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I was on Arise talking about airlines earlier today...

Admittedly it's a sector I'd put to one side and filed under 'pretty screwed, let's see what happens'...

However, the Q2 earning reports prompted me to revisit the sector.

It's been quite the bumpy ride for airlines since the S&P bottomed in March 2020 πŸ‘‡πŸ‘‡πŸ‘‡

Yellow line is the S&P (SPY) and the others are: United (UAL, blue), Delta (DAL, orange) & American (AAL, turqoise).

Looking back, the story is obvious.

Airlines underperformed amidst travel/virus uncertainty throughout most of 2020.

October/November 2020 vaccine trials gave hope, which evolved into optimism and airline stocks really took off.

More recently some of that optimism has faded, as the bumpy reopening and virus variants have taken a toll, particularly the difficulties in reopening international borders.

But United Airline's Q2 performance does offer some hope...

Key Points:

  • United lost $3.91 per share beating expectations for $4.01 per-share loss
  • Sixth consecutive quarterly loss
  • Revenue quadrupled from a year ago at $5.4bn, slightly above estimates Β 
  • Quarterly revenue was 50% of the ~$10 billion it booked in the same quarter of 2019
  • U.S. leisure travel has nearly recovered to pre-pandemic levels as more people fly for vacation or to visit friends and family following a massive nationwide vaccination campaign
  • For Q3 2021, they're forecasting Sales to Flight Capacity will be higher than the same quarter in 2019
  • Expected a full recovery in demand by 2023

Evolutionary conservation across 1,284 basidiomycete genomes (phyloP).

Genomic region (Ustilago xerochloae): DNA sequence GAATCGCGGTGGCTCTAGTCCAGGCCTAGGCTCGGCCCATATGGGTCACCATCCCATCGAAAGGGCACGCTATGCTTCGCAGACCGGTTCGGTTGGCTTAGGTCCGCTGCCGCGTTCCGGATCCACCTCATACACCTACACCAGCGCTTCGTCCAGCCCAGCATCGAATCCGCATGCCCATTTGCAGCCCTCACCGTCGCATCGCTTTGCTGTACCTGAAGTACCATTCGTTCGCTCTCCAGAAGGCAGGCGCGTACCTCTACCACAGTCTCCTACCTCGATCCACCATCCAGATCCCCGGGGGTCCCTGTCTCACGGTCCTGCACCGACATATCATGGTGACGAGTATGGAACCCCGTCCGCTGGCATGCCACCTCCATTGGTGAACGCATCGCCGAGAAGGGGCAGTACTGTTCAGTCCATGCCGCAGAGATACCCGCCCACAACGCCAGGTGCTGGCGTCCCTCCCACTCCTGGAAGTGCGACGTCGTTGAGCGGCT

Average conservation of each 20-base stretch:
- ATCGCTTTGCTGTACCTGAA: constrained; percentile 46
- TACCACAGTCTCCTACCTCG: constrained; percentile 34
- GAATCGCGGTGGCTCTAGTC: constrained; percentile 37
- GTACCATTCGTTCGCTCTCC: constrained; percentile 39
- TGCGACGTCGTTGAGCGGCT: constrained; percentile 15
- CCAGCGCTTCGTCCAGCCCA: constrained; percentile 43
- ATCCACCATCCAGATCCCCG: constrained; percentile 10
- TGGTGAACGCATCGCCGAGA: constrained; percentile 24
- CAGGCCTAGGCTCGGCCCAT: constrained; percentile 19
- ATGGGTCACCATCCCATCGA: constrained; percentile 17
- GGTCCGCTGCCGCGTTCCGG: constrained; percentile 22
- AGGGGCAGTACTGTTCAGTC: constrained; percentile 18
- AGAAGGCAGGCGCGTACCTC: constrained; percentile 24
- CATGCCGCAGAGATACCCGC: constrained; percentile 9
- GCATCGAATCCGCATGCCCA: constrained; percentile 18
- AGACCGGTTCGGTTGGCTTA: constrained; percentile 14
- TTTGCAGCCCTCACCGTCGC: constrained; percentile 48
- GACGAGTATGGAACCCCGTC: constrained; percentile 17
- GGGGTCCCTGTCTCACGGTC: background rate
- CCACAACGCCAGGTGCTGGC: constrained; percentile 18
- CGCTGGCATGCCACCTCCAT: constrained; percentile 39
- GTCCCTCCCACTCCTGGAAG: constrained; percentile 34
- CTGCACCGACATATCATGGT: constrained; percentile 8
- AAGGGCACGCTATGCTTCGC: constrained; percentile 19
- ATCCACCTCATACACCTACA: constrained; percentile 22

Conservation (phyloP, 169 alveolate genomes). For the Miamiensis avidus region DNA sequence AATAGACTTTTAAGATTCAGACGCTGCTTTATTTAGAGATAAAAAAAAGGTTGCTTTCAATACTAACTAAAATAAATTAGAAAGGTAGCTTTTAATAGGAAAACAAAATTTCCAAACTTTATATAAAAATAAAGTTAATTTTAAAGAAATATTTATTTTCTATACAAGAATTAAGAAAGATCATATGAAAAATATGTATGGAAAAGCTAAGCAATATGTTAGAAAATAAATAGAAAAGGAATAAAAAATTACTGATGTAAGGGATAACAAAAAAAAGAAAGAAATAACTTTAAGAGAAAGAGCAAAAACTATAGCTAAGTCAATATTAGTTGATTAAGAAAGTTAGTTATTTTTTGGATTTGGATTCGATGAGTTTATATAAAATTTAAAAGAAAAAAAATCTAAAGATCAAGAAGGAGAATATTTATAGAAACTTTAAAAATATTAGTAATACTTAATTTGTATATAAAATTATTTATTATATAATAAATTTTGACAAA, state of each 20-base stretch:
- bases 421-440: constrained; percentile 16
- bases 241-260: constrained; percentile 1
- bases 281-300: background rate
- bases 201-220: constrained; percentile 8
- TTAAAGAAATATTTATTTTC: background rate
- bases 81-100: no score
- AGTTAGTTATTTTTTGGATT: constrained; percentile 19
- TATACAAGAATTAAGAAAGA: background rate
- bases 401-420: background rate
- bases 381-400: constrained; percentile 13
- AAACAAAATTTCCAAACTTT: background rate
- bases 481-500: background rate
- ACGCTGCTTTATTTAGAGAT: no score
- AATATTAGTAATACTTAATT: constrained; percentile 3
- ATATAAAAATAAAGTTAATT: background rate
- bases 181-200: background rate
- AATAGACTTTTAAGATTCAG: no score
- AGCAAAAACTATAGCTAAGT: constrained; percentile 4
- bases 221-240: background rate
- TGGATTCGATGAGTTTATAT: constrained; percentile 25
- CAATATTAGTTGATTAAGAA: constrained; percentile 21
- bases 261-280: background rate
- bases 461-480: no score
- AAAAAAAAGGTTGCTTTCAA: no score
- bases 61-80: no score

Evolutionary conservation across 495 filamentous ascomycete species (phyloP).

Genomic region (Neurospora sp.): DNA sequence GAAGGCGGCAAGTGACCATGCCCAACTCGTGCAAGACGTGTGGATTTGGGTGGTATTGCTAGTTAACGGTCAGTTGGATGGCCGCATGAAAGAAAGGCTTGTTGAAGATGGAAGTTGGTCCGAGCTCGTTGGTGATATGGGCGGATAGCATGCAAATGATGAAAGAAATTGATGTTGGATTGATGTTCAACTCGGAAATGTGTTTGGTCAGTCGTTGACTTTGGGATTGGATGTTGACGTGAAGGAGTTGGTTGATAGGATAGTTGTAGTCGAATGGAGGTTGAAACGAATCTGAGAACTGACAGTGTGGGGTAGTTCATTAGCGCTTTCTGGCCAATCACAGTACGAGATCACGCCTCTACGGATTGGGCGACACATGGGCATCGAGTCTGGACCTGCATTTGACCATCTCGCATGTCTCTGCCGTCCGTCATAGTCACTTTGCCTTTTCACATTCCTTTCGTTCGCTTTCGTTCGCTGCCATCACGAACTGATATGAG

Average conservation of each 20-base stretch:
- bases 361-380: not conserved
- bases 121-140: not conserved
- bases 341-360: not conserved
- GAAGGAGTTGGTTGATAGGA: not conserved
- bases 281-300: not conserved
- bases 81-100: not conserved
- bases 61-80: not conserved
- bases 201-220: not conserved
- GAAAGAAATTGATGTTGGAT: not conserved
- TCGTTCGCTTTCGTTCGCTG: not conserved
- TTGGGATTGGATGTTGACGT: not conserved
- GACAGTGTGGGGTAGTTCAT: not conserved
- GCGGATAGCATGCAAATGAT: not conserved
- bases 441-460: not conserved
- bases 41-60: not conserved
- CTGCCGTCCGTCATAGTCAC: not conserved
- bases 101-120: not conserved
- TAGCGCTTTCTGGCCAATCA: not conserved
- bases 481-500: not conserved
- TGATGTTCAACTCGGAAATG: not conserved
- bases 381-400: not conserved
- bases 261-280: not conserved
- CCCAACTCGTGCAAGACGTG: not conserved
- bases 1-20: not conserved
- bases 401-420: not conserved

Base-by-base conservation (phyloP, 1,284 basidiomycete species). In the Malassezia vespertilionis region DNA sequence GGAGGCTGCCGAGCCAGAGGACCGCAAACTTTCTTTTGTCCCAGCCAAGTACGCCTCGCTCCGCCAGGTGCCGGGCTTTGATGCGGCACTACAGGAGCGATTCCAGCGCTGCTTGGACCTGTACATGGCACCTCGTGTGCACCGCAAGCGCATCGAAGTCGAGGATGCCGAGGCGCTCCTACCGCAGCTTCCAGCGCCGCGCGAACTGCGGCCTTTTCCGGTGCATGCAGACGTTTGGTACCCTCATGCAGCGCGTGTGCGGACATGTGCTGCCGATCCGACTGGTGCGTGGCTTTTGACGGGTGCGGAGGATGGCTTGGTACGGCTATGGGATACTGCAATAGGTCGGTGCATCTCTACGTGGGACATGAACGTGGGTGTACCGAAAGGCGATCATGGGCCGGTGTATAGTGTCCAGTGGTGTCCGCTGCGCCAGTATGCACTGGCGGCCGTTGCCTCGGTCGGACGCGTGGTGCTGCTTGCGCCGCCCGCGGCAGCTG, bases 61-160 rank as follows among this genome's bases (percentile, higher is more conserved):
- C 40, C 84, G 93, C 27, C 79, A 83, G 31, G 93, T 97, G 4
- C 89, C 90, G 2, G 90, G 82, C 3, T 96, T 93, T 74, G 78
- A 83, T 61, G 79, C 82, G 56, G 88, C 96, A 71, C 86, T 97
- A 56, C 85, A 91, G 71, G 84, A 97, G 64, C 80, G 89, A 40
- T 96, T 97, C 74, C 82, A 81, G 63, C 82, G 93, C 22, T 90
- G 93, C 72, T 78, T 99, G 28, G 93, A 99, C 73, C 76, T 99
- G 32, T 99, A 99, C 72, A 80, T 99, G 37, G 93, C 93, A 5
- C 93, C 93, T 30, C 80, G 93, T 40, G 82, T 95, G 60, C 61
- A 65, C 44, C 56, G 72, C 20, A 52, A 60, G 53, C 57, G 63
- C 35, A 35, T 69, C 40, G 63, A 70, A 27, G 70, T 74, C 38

Stating the obvious, sales to flight capacity is THE key metric.

e.g. EasyJet said it expected to operate 60 per cent of its 2019 schedule between July and September, up from 17 per cent in the previous quarter.

But if they're not filling those planes up, they're still losing money (just not as fast).

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Evergrande Update πŸ‘‡πŸ‘‡πŸ‘‡

Reuters reported today that HSBC & Standard Chartered have stopped providing mortgages for Evergrande projects in Hong Kong.

The secret's out.

Evergrande's huge debt load is swamping them and the lending has dried up... Β 

Evergrande is already out on the defensive and says it has 'good relationships with many HK banks and is confident it will deliver Emerald Bay II in August'

Revisiting David's notes from August 2019 πŸ‘‡

The next question is whether this will lead to a domino effect in China's property market (and potential social unrest if property prices fall) Β 

This excellent chart via Travis Lundy shows the performance of Sunac (another heavily indebted Chinese developer) & Evergrande vs a basket of peers Β πŸ‘‡πŸ‘‡πŸ‘‡

No major signs of contagion yet, but tough to bet against it... Β 

Further Reading:

What’s up with China’s property market?
Evergrande, the real estate darling of China. At first glance, it appears like a straight-A student. However, it would take a prudent investor just five minutes of legwork to reveal that this company is, in fact, a troubled child.

EverInferior: Chinese property giant facing a fall
Evergrande in freefall, Oil’s road to recovery & a solution to the profit-snatching problem

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Chart of the day: Buybacks are BACK!

SPX Company Announced Share Repurchases (buybacks) are running above the 3 year average so far this year.

Q2 earnings reports continue to roll in with plenty of companies announcing share repurchases.

Can they reach the magic trillion by year-end?


Buybacks are bullish... πŸ‘‡

Buybacks are bullish
Are buybacks bullish? Yes.